Our brains are meaning machines. We are wired in such a way that we have a desperate need to find meaning and make sense of life. Our minds will constantly try to bring meaning to things even when there is no meaning -- especially when we are hurt.
When something happens to us that doesn’t make sense, it rocks our worlds, especially if it violates our beliefs about how life works.
The first time I can remember my world being rocked to the core was in June of 1985. A friend of mine named Tammy died in a senseless car accident. It was the first time that a close peer of mine died and her death pulled the bottom Jenga piece out of my Jenga pile.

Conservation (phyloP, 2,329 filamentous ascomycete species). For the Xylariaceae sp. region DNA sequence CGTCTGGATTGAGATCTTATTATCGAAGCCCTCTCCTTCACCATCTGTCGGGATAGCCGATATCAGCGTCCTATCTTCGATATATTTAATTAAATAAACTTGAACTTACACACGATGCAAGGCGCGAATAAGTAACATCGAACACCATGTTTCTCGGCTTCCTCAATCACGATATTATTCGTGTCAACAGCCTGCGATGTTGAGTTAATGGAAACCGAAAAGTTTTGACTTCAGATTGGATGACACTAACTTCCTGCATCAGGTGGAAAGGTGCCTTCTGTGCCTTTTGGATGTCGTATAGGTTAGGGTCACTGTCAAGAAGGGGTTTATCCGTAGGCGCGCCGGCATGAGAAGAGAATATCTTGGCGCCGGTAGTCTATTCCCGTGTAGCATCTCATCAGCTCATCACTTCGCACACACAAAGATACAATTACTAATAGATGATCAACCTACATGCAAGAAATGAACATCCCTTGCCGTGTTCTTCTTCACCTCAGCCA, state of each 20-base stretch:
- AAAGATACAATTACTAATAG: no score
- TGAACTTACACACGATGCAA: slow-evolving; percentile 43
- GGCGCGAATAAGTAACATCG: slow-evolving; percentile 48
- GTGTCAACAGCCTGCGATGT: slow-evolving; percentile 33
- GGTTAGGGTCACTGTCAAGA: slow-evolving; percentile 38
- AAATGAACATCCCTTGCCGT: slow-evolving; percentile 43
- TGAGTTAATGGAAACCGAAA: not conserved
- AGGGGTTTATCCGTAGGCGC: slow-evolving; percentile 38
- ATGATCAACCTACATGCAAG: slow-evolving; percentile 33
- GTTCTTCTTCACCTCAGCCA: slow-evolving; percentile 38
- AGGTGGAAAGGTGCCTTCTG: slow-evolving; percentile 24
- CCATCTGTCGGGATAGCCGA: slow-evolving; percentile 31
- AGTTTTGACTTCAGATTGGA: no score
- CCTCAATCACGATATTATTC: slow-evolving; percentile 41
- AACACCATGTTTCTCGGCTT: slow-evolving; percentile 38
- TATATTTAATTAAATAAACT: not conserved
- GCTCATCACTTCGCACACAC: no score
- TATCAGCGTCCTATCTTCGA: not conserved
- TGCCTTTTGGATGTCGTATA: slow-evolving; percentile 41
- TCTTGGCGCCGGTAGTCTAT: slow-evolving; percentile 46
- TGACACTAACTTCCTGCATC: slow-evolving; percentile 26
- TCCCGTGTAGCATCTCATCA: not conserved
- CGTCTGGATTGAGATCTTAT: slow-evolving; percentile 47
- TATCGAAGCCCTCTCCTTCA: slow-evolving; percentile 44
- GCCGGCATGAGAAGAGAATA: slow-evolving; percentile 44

If your life is a story, you are somewhere in the middle of the book. There is a past and a future, but in the middle, it is often very confusing. The author Margaret Atwood said it like this:
"When you are in the middle of a story it isn't a story at all, but only a confusion; a dark roaring, a blindness, a wreckage of shattered glass and splintered wood; like a house in a whirlwind, or else a boat crushed by the icebergs or swept over the rapids, and all aboard powerless to stop it. It's only afterwards that it becomes anything like a story at all. When you are telling it, to yourself or to someone else."
In moments of hurt and pain, our minds try to complete the story in our head so that there is meaning to it. Most likely, it is not a very accurate story. So what is the story? What do we do when life makes no sense?
We’ll be wrestling with these questions on Sunday as we continue our conversation “Jenga: Finding God When The Pieces of Life Are Crashing Down.”